That doesn't even count the statistics involving occupants of the various transportation modes (yes, more than one person was killed inside an aircraft in 2004 -- but more than 35,000 were killed inside cars/trucks/motorcycles that year). I'm assuming the main objection in this case is over the danger to innocent bystanders, not the people who choose to get in an airplane.

Aircraft in general, and airshows specifically, are just orders of magnitude less dangerous and deadly than the other sorts of risks that each of us is exposed to against our will every day. Secondhand smoke, anyone? It doesn't kill as quickly, but it kills a lot more people over time.

Of course, when something does go wrong with an airplane it tends to go wrong pretty spectacularly and with a lot of witnesses, so the media coverage is going to be much more intense.

But come on... I just can't believe the level of overreaction here to a relatively simple accident.

Please get a sense of perspective here.

It sucks to be the person whose house has been leveled by an airplane crash.

It sucks, too, to be the person whose family was killed in an auto accident. Unfortunately, each and every one of us is more likely by far to fall into that latter category.

And if you could reduce auto fatalities by just 1%, you'd save FAR more lives than if you completely eliminated airshows entirely.

Posted by: David Wright at July 18, 2006 12:40 AM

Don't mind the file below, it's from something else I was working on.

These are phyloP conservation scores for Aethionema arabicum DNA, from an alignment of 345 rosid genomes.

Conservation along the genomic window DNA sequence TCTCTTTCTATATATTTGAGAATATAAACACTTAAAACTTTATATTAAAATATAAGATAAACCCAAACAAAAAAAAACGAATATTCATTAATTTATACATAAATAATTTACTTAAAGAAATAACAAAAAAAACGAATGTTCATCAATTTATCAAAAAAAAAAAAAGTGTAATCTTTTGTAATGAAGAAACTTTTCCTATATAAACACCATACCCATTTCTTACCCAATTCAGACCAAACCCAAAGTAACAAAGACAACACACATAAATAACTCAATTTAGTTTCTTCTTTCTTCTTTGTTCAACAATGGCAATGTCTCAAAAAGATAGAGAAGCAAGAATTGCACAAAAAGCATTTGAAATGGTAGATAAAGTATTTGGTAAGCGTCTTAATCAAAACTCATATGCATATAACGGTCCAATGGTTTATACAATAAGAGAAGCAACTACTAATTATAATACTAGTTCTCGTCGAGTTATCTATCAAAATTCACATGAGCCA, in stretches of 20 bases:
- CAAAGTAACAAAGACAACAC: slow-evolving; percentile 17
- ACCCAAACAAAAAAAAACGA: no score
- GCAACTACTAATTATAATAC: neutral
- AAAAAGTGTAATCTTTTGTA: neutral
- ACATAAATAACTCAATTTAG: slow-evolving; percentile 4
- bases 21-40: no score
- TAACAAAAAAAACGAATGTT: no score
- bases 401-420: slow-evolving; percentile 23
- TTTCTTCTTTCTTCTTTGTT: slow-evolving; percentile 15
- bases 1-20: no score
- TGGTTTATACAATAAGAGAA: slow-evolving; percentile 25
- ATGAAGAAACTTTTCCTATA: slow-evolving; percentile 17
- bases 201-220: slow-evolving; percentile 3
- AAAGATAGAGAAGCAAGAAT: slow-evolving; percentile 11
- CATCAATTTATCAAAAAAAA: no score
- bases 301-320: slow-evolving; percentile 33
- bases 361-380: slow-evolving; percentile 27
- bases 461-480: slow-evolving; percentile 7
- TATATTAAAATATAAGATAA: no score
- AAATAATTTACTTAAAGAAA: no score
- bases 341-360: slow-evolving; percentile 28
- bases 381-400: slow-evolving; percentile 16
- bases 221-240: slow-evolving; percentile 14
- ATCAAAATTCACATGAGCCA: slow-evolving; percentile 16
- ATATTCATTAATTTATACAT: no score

Compare that to the 4,641 pedestrians struck and killed by motor vehicles that same year.

People have to walk. They have to drive. They don't have to show how cool they are by hanging out of airborne helicopters and flying rickety old warplanes that are falling apart. This is a testosterone thing that needs to be played out safely in the desert somewhere.

Posted by: Jack Bog at July 18, 2006 03:03 AM

you also have to factor in how many cars and pedestrians and how many miles driven vs how many air shows.

Posted by: eric at July 18, 2006 07:31 AM

David Wright,
Since you're generally pretty sharp, I'm sure you're aware that, given the "vehicle miles traveled," those fatality statistics are not in your favor.
Granted, getting hit by a runaway airplane is pretty rare, but that doesn't mean it's less rare, on a normalized basis, than getting hit by a runaway car.

Posted by: Jud at July 18, 2006 08:21 AM


What you say is possibly true -- for airshows specifically, definitely not true for air travel in general -- but not particularly relevant.

Normalized stats will give you an idea of relative risk for a single individual engaging in equal exposure to two different events. Exposure in the case of an airshow performance is not tied to vehicle miles traveled, but rather to time.

And anyhow, calculating the likelihood that a particular event will occur requires factoring in the amount of exposure to that risk factor for that event.